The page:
Eskom CEO Brian Molefe this week dismissed as irrelevant evidence in the State of Capture report showing that the Guptas’ mining company lied about the money it needed upfront to provide emergency coal to the Arnot Power Station.
Former public protector Thuli Madonsela’s report shows how R659 million was used to partially fund Tegeta Exploration and Resources’ acquisition of the Optimum Mine – not for equipment to make the coal deliveries possible.
Eskom paid Tegeta this money after a board tender committee meeting held late at night – on the same day that Tegeta had come up R600 million short for its acquisition of the Optimum coal mine on April 11.
Eskom this week held two separate media briefings, one to report earnings and one to respond to Madonsela’s State of Capture report.
Regarding the prepayment, Molefe said: “If I buy a car for R200 000 at Toyota, does it matter what they do with the money?” he said. “We paid for coal and we got coal.”
Molefe and other members of the Eskom board not only defended the Eskom-Tegeta transactions flagged in Madonsela’s report, they held them up as incredibly beneficial to Eskom and South Africa.
The three Gupta coal deals with Eskom saved the consumer billions, the power utility claimed.
The Eskom prepayment formed part of a frantic scramble for funds by the Gupta family and its companies to buy Optimum early this year.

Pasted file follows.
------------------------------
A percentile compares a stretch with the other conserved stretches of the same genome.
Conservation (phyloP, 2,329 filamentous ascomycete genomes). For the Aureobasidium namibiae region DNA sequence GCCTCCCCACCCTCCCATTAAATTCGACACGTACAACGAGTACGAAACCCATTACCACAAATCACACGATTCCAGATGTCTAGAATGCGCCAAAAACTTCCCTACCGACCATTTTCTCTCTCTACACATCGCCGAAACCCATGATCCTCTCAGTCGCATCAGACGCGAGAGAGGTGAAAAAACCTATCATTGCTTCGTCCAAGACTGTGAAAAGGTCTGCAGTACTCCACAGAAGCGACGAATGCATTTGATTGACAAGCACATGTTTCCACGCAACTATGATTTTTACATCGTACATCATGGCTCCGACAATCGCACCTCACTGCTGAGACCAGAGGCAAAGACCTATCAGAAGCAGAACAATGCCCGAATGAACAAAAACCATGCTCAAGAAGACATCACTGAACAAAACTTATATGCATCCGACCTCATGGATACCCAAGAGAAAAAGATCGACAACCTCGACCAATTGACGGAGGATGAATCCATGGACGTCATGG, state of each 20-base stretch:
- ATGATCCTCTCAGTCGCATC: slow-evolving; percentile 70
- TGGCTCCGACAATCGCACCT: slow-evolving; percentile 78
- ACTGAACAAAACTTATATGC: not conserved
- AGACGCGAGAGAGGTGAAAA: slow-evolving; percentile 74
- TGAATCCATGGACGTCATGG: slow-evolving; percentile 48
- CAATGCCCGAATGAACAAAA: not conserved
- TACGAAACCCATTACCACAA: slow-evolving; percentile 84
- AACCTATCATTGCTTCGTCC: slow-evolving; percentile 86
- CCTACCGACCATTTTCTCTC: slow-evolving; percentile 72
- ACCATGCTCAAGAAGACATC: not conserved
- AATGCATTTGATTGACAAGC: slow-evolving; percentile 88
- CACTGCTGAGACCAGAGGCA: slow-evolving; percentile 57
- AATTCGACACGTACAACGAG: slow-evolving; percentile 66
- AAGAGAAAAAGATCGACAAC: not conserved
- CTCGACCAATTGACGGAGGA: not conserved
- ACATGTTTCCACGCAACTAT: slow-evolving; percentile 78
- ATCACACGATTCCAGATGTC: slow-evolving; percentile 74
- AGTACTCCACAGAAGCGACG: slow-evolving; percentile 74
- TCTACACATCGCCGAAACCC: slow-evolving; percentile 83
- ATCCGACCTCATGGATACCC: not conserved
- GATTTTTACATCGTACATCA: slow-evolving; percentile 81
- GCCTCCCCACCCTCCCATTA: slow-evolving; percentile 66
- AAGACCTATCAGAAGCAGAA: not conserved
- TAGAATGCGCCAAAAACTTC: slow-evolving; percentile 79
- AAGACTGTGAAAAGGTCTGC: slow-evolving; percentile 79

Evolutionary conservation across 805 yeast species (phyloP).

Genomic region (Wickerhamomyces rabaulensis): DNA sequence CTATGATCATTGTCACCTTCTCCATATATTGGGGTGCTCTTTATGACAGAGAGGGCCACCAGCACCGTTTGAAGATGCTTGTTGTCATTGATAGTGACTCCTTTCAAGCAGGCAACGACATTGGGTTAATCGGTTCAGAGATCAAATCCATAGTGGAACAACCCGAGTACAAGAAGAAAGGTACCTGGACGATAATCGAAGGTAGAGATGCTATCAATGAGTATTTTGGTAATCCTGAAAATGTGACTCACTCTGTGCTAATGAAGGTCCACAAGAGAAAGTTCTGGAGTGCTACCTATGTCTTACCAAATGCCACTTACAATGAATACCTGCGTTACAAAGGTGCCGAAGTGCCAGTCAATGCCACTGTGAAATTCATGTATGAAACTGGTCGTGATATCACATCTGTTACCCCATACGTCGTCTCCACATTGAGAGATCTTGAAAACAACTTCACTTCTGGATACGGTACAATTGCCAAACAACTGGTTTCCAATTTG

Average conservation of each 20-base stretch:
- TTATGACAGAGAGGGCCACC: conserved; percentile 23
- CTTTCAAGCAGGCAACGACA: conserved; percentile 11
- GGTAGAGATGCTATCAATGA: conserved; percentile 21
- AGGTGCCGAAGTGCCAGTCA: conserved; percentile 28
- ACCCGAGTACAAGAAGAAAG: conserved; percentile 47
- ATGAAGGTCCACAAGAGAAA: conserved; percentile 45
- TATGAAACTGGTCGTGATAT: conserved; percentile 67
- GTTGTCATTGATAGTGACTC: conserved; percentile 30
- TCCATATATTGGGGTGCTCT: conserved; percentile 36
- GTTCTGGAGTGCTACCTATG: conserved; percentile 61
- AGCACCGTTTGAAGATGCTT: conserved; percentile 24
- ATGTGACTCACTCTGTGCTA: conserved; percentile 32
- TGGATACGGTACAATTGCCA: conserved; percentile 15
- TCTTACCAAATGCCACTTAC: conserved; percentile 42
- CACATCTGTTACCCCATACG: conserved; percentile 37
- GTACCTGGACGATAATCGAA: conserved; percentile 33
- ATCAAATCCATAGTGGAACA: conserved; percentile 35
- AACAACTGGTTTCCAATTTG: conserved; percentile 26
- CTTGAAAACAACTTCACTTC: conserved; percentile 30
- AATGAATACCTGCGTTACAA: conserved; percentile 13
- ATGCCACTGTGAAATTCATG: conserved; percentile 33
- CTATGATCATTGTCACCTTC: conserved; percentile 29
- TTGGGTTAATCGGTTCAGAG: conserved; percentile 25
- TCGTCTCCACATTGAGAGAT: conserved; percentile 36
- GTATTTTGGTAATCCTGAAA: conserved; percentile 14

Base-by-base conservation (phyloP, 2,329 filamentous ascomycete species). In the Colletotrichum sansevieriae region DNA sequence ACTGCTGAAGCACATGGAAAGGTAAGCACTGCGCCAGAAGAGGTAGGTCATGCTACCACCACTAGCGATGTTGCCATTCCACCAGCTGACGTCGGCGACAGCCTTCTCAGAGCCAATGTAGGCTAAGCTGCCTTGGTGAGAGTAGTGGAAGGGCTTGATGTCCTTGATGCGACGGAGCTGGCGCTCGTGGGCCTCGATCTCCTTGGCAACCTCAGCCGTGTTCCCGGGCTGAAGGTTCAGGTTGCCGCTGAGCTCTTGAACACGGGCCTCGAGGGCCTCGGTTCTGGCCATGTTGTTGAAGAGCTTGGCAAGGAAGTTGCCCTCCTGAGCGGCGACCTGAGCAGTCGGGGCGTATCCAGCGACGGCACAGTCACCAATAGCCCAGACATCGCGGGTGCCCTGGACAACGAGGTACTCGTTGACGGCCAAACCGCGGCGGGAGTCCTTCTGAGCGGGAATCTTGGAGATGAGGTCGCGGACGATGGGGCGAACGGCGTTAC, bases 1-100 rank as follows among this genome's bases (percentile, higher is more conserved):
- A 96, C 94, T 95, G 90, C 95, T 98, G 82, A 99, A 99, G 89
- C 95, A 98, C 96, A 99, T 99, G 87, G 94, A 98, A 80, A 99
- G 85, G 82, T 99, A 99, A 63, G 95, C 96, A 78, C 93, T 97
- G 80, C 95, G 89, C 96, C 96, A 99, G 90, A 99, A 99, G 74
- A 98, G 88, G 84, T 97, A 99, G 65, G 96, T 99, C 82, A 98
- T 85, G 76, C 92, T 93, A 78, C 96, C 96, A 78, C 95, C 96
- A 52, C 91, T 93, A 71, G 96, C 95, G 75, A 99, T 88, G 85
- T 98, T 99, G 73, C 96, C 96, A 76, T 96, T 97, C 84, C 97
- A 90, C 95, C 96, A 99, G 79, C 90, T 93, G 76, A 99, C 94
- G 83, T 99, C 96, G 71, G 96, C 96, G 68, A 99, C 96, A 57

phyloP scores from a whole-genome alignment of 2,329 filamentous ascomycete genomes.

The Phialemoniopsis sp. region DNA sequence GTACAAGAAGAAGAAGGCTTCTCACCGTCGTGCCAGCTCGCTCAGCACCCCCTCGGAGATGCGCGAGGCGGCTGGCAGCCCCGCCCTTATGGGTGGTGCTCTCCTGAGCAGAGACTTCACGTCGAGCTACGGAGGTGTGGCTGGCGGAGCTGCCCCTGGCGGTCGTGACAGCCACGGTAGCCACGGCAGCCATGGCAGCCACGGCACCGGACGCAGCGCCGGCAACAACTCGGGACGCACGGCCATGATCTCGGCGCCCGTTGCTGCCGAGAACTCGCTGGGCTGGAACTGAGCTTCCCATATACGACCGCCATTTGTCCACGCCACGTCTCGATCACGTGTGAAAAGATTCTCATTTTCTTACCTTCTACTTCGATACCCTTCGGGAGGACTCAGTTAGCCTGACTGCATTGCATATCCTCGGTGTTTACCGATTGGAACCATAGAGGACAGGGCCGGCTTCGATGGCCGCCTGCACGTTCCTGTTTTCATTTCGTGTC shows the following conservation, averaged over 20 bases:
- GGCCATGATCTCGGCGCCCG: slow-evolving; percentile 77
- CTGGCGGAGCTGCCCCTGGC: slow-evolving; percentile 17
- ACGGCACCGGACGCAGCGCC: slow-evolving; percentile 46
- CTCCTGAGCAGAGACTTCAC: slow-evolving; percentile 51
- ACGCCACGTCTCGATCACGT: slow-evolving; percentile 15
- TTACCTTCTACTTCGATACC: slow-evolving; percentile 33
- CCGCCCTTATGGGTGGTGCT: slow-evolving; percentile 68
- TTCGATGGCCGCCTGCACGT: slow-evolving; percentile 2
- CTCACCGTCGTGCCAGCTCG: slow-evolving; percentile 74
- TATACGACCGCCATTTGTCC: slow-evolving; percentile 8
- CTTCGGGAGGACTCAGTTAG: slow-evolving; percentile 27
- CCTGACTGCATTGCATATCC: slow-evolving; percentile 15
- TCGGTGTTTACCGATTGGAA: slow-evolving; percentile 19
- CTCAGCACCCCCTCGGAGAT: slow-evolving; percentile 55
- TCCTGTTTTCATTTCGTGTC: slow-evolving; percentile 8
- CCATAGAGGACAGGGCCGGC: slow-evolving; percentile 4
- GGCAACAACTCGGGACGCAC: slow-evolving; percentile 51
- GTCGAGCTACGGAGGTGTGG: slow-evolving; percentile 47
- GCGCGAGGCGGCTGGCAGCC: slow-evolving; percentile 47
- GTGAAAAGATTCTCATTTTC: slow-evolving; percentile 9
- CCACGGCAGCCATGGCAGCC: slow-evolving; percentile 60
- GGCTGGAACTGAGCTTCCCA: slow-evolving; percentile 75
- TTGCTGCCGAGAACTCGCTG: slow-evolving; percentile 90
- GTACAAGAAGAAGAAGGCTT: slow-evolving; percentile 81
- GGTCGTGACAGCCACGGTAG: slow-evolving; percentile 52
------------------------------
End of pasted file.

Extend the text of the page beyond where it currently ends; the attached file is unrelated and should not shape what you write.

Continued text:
There were 32 transfers to the Bank of Baroda totalling R2.5 billion, which are detailed in Madonsela’s report.
At the time, there was lots of speculation about how Tegeta would pay R2.15 billion for the mine.
Tegeta got the Bank of Baroda to issue a letter saying that it was ready to pay over this sum.
“The conduct of the Bank of Baroda appears highly suspicious,” said Madonsela.
They had written a letter to Optimum creditors making it seem as though they were funding the deal with debt.
Instead, they allowed a flood of disparate transactions over four months to put R2.5 billion into an account, which was then used to pay for the Optimum mine.
“Accordingly, it is safe to say that the frequency and amounts deposited should have attracted attention and an investigation by other financial institutions’ anti-money laundering departments due to money laundering risks,” said Madonsela.
One of the companies contributing to this fund was Albatime, seemingly owned by Eskom board member Viroshini Naidoo’s husband.
Eskom’s prepayment seemed to have been the last top-up Tegeta needed to seal the deal.